When Hazel and Fred Barker moved into their Torbay home in 1975 they figured they'd found their dream retirement.
The design was ahead of its time, with a spacious open-plan living area opening to decks and sea views, a breakfast bar, a butler's kitchen, triple garaging, and even a walk-in-wardrobe and en suite off the master bedroom.
It also set a new threshold for solidness, with double-brick internal and external walls. Son Steve says when it was built, 18 months before his parents bought it, the builders used 25,000 bricks rather than the standard 5000. This was so remarkable that the executives of the company supplying the bricks traipsed out to marvel at it - and, no doubt, to figure out how they could persuade every builder in Auckland to follow suit.
As a former Navy marine engineer and oil rig worker, Fred had had adventures all over the world and he and Hazel didn't want to settle for anything too conventional.
"They wanted something unique," says Steve. "This was the most lovely house Mum had ever seen."
They certainly got "unique", with clinker-brick archways, saloon doors to a resplendent clinker-brick bar, and a clinker-brick built-in barbecue.
Steve swears the brown clinker-brick look is destined to come back into fashion any year now, following the 70s light shades and other retro treasures in the house.
As well as a distinctive interior, Fred and Hazel got plenty of land. The 1161sq m section (more than a quarter-acre) gave them enough space for a backyard, a vege garden and fruit trees, and within a couple of years they'd added a large pool and spa.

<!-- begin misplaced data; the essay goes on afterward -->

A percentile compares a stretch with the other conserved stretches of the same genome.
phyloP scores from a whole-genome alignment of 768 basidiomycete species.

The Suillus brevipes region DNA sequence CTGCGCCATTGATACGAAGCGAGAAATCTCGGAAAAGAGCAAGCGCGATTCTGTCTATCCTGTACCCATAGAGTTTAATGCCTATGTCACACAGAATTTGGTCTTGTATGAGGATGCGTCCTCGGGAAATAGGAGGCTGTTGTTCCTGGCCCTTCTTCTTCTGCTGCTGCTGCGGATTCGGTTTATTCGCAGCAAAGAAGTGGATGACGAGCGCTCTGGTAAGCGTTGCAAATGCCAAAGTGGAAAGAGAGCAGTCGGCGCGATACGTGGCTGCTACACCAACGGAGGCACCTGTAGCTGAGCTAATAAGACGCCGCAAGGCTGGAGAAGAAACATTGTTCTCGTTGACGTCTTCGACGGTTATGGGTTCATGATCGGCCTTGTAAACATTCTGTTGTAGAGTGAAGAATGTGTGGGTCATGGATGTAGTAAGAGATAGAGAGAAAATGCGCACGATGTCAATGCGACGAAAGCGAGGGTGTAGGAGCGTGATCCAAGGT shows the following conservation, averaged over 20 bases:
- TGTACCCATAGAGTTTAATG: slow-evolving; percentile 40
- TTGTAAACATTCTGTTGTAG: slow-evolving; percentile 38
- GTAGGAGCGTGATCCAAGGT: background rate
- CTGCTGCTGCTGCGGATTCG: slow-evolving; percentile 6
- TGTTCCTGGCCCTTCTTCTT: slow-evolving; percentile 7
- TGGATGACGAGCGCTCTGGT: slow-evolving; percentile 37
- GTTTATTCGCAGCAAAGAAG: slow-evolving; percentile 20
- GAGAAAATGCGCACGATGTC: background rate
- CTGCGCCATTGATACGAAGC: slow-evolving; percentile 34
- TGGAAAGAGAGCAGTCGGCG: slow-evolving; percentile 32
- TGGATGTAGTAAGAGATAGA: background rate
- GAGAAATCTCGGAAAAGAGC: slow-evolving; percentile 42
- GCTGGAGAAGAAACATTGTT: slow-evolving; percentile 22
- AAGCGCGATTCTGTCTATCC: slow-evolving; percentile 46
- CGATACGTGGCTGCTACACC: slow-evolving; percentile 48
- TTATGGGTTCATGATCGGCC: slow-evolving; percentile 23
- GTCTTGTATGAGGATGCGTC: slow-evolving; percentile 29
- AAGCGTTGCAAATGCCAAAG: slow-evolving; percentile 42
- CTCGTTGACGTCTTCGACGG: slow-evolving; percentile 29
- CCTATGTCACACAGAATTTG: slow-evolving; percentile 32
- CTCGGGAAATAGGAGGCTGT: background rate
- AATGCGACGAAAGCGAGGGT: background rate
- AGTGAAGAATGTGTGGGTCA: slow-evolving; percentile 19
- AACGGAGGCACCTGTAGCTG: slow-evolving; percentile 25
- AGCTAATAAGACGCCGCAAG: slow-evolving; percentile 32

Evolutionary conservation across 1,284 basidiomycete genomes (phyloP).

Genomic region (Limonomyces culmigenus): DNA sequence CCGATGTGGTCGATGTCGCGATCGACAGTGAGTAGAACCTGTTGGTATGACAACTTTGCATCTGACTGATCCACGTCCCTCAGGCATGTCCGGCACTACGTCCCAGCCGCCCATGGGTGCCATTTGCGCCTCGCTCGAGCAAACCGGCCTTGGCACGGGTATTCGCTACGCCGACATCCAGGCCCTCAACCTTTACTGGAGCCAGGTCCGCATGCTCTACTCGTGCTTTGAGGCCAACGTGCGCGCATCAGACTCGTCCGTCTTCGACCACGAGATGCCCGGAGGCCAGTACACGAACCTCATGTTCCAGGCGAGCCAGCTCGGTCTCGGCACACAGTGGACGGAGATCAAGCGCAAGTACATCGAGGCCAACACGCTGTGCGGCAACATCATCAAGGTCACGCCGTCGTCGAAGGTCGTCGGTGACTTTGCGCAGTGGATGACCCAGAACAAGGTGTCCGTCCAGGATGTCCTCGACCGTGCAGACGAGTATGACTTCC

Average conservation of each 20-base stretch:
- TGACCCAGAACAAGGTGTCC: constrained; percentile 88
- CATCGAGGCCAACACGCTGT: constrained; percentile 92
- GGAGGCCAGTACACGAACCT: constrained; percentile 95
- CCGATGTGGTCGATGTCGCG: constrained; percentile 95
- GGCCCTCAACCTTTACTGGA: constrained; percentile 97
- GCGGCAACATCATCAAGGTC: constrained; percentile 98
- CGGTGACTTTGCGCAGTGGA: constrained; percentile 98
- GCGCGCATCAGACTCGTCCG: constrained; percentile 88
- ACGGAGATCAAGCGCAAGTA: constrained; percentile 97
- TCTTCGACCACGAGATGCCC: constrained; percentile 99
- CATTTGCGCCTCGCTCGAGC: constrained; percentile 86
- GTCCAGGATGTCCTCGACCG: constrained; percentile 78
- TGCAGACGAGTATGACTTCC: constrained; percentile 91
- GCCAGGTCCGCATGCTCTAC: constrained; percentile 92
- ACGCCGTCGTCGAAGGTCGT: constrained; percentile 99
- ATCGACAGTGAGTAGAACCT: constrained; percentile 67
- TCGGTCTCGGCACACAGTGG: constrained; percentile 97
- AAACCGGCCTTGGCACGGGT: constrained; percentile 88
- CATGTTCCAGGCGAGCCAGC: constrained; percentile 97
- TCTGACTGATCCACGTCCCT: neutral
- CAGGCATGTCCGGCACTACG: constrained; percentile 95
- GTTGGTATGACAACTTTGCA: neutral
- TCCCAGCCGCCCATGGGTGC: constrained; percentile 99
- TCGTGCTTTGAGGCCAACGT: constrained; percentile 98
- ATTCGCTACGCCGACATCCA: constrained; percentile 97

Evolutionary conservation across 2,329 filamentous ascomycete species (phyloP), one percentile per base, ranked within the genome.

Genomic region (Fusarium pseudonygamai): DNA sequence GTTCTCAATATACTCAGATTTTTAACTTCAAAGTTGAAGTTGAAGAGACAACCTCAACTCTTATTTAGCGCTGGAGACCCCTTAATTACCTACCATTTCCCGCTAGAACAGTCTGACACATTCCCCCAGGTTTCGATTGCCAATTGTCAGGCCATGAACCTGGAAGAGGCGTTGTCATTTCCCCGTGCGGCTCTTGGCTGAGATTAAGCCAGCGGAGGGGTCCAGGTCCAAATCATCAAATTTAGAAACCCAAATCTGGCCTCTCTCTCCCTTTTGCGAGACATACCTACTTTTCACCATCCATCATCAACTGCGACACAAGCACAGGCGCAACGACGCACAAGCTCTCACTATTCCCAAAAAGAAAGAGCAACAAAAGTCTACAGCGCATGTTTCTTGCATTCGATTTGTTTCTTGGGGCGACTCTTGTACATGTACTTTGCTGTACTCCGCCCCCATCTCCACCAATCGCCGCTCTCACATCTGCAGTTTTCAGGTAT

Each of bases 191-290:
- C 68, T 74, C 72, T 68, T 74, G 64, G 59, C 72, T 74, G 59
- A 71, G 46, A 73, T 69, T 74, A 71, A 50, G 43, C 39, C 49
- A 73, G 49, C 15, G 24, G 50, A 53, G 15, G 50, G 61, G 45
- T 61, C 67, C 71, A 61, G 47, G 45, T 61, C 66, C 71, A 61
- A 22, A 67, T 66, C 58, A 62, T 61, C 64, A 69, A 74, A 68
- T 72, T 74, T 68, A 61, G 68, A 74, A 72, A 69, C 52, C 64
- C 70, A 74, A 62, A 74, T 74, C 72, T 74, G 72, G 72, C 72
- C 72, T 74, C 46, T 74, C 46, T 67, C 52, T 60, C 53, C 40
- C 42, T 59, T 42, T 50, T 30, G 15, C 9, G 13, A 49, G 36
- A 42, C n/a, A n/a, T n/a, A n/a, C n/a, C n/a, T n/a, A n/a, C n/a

Their goal was to entice their four children and grandchildren to visit - and it worked, perhaps a little too well at times. Steve says five generations of the family have lived there at some point, starting with his grandmother and including himself.
The place has hosted many a happy family gathering, with Steve and his brother Jeff conscientiously holding up the bar while the younger generations let loose in the pool or trekked or cycled down to Waiake and other nearby beaches.
Steve's father prided himself on running the house as smoothly as the ships he'd served on, right until about a year before his death, 18 months ago. Steve is gobsmacked that his father had installed five garden taps, just to ensure he was never without a source of water.
While clearing out his father's beloved workshop under the house, Steve discovered a bullet-holed clipboard from when Fred unwittingly drifted into a battle in the Bay of Bengal, and a prized long-lost saw Fred had brought with him when he'd emigrated from Britain many decades earlier. Steve has had the saw restored as a memorial to his dad.
"He just loved his tools, and his workshop."
Now 88 and slowing down, Hazel has made the difficult decision to move into a smaller place on her daughter's property at Silverdale.
"She wanted to stay here until the end but the place got a bit too much for her," says Steve.
Steve and Jeff are planning a last, long, night around the bar to give the house the send-off it deserves. "It's really, really hard to let it go," says Steve. "We're all so sad, but it doesn't feel the same now, without Mum and Dad here."